Friday, July 7th, 2017 | 4 min read
Our marketing world is changing and many companies are struggling to adapt. Customers now have all the power, but brands don’t know how to deliver experiences that cater to their needs and interests.
According to a new report from Harvard Business Review Analytics Services, more than 80% of executives say delivering superior customer experiences is important to their organization’s success. Yet only 34% say they’re equipped to deliver those experiences.
That’s why Sprinklr partnered with top marketers from the world’s biggest companies to see how they’re navigating this marketing shift. Together, we released a new whitepaper that takes you inside the marketing strategies of leading organizations like Microsoft, IBM, and LVMH.
Let’s look at how three leading enterprises rewire their strategies to deliver better customer experiences.
CMOs are overwhelmed with data. It constantly accumulates from multiple sources in real time. Instead of viewing this data as a burden, marketers must use it to build more personalized customer experiences.
That’s why IBM uses one customer experience management platform to unify digital data and traditional data. This allows them to develop a unified view of the customer, and deliver tailored experiences across touchpoints.
As IBM’s Chief Marketing Officer Michelle Peluso said, “People now have rich digital lives on top of their physical lives. We as a brand need to be able to be present in the moment. In this new world, timeliness, agility, and humanity are critical.”
Eighty-nine percent of companies now compete primarily on the basis of customer experience. To stay ahead of the game, Microsoft built a Social Command Center, which pulls in 150 million conversations per year. Through this center, the brand listens to customer feedback, incorporates insights into the company’s products, and follows up with customized interactions. Microsoft support teams will even track and save conversations. So years later, when they release a relevant update, they can respond to each customer directly.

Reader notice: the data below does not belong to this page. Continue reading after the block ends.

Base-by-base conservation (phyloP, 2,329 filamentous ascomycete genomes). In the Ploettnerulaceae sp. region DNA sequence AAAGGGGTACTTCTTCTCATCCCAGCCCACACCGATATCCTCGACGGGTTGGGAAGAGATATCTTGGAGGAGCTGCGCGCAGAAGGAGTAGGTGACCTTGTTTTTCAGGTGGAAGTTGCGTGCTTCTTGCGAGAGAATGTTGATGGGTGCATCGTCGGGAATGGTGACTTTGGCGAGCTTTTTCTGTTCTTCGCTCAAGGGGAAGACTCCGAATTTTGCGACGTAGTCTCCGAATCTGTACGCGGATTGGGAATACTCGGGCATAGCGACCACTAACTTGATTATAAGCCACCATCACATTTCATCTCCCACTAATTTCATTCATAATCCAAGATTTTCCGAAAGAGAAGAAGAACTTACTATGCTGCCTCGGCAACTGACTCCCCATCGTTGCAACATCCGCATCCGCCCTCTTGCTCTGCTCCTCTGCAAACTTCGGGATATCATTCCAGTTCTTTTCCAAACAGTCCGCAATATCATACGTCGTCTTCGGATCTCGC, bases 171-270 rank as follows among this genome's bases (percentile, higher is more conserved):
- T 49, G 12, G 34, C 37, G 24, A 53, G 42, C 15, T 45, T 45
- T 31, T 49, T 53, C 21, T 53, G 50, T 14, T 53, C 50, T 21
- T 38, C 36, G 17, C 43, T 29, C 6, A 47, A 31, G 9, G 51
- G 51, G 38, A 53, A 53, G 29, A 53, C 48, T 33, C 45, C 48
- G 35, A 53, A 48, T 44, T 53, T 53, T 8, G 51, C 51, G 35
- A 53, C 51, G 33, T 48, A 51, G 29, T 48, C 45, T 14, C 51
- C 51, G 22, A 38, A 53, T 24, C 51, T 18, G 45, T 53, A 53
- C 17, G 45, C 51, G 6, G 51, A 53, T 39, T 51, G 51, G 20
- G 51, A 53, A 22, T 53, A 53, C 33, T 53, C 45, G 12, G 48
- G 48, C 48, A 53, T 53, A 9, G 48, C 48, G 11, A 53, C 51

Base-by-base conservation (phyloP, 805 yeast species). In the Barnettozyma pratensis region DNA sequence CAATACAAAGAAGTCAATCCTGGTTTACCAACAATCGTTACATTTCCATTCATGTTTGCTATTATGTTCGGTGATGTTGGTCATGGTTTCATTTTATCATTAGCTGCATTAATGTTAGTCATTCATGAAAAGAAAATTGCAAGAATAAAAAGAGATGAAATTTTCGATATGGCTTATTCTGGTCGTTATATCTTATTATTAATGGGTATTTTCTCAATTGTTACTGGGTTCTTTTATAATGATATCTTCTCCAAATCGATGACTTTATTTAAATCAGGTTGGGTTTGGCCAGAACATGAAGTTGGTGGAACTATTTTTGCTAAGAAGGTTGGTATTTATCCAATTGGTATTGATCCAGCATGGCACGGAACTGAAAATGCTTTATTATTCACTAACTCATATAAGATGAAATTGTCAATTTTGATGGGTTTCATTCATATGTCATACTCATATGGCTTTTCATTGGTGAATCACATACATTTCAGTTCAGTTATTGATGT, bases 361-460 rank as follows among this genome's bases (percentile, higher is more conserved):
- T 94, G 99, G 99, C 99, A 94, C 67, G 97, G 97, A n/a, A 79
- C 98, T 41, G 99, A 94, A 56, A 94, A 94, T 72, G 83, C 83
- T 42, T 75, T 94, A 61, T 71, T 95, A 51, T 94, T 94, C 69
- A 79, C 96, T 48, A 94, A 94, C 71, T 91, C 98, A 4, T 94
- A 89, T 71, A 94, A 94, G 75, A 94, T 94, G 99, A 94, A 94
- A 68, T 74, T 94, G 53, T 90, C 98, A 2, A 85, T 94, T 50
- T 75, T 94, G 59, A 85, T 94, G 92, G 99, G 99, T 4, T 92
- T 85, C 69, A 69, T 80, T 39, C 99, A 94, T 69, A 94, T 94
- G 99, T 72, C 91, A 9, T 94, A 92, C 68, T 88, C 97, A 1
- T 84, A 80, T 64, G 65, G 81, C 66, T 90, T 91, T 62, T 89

Grad Conn, General Manager and CMO of Microsoft USA, explained, “We’ve shifted from a mass broadcast model to a stimulus response model and the onus is on brands to spark a real, positive reaction that results in someone coming to their own conclusion that the brand is fun, trustworthy, and friendly.”
Companies need to shift from a brand-first mindset to a customer-first mindset. This isn’t always easy to do, especially when you need to get your entire organization on board.
That’s why executives at LVMH position this shift as part of a cultural phenomenon. And their brand can either be on the front lines or get left behind.
As Ian Rogers, Chief Digital Officer of LVMH, said, “We are a culture business, so if I can re-contextualize digital and marketing transformation as cultural transformation, I think there’s a lot to be gained. What we’re really doing is encouraging people to think not about the technology, not about digital, but about the cultural transformation and the customer experience.”
You don’t have to go through this marketing transformation alone. But you do have to start now if you want to survive this brand-new landscape.
That’s why marketers should look to those who are leading the charge. Top companies like Microsoft, IBM, and LVMH are laying the ground rules for how brands can build customer-first strategies. And they aren’t the only ones. In our whitepaper, we also feature first-hand accounts from executives at Nasdaq, Deloitte, and the Kellogg School of Management.
Take this opportunity to learn from their successes and start transforming your organization today.
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